Counties report rise in sexually transmitted diseases

Alisa Boswell

The number of sexually transmitted diseases (STD) being reported in young people in Curry and Roosevelt is above the state average and that has public health officials concerned.

Specifically, Curry and Roosevelt counties rate above the state average with chlamydia, HPV and Gonorrhea, according to officials at the New Mexico Department of Health in Santa Fe

“Teens have pretty high gonorrhea rates in the area, so I think the question is can teens get information, protection, treatment and services,” said Dan Burke, STD program manager for the state public health department. “I’m not local but those are things to consider.”

Burke said Curry County had the third highest rate for gonorrhea among New Mexico Counties for 2010. Roosevelt and Curry counties had the fifth and sixth highest rates for chlamydia in the state.

Burke also said Curry County teenagers ages 15 to 19 have rates three times higher than the state average for gonorrhea while 20- to 24-year-olds rate 1.5 times higher.

“Region 4 (includes Curry and Roosevelt) has lost disease prevention staff and now with only two members of the team for the region, they have a decreased ability to find infected persons and partners,” said Sandra Sentell, disease prevention supervisor for the region.

Carol Morgan, managing nurse for the Portales Public Health Office, said from January through June, her office treated 27 cases of chlamydia.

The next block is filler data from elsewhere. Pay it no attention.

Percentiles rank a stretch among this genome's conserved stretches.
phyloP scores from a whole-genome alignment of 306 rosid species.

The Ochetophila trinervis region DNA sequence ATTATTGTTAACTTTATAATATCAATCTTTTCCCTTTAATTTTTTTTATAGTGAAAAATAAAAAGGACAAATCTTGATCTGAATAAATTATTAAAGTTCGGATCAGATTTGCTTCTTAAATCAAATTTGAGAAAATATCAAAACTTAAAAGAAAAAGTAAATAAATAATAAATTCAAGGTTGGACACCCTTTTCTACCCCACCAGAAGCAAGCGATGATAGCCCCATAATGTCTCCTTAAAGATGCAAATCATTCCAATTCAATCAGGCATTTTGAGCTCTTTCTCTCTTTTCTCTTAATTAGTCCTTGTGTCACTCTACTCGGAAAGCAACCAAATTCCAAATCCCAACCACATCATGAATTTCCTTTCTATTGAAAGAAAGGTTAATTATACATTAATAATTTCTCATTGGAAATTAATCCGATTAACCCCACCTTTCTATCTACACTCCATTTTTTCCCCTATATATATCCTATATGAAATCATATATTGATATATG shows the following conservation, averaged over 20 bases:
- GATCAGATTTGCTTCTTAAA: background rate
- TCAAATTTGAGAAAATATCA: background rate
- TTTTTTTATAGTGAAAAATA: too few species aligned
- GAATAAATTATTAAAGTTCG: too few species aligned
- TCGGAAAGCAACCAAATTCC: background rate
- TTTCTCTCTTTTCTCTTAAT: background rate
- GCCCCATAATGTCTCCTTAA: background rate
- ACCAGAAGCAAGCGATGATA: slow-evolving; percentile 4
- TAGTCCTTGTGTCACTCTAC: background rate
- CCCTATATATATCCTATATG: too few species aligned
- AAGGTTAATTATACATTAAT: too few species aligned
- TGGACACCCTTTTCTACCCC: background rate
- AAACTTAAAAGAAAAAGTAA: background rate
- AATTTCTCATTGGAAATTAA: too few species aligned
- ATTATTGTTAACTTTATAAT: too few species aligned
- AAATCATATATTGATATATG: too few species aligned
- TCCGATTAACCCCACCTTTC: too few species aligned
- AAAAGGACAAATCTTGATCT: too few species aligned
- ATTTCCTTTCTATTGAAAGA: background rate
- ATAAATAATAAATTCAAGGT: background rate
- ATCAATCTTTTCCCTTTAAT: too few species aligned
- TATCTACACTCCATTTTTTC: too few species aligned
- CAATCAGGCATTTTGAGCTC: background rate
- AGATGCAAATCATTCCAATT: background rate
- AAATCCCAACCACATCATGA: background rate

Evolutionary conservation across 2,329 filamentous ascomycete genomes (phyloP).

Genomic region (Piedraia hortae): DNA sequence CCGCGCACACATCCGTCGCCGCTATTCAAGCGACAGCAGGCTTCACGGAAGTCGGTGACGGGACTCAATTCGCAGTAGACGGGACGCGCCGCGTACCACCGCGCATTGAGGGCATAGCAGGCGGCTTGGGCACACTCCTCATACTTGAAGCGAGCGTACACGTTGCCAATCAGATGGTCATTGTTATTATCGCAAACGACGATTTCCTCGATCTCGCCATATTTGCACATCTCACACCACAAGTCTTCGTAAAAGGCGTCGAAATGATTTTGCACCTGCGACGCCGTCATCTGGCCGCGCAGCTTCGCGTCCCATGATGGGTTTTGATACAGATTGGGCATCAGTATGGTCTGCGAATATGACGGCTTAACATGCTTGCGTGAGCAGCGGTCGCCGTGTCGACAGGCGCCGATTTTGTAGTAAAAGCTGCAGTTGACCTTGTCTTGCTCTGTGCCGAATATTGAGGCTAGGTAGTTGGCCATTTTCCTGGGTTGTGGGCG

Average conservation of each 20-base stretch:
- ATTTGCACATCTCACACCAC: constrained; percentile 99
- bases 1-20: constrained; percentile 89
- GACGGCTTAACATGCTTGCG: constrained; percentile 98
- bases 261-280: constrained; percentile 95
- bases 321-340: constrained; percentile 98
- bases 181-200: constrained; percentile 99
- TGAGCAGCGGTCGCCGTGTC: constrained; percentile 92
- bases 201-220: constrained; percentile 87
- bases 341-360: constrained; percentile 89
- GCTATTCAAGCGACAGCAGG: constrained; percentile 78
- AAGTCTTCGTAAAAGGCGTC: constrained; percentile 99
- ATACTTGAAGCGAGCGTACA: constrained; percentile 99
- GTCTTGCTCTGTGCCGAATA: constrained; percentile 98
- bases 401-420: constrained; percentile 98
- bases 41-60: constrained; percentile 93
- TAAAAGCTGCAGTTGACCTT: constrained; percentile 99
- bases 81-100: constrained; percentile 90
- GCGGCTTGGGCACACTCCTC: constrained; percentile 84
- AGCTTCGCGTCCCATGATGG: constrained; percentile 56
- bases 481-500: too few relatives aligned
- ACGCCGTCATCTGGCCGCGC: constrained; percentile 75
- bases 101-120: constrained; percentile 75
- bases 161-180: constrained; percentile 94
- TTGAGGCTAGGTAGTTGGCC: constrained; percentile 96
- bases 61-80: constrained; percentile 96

She estimated that one in four people under 25 years old in Portales test positive for chlamydia.

“Sex is in every part of young people’s culture, their music, their television,” Morgan said. “They’re taking chances with things they don’t understand.”

Morgan said more importantly than educating teens and young adults is educating their parents.

“Parents need to teach their kids that if something isn’t part of their plan, they should avoid what causes it,” Morgan said. “They think it’s a normal part of life but sex is about sex and long term commitment is a whole other thing.”

Kristin Kuhlmann, director of the Eastern New Mexico University health services, said she feels part of the reason rates are higher for the two counties is because more screening is done by health offices in the two counties and because both have a higher population of people ranging from 18 to 25 years old due to the two colleges.

“Stressing abstinence first is the most important thing but you need to put that education out there,” Kuhlmann said. “To not put the information out there, I think is irresponsible. Hopefully with that education out there, rates will lower.”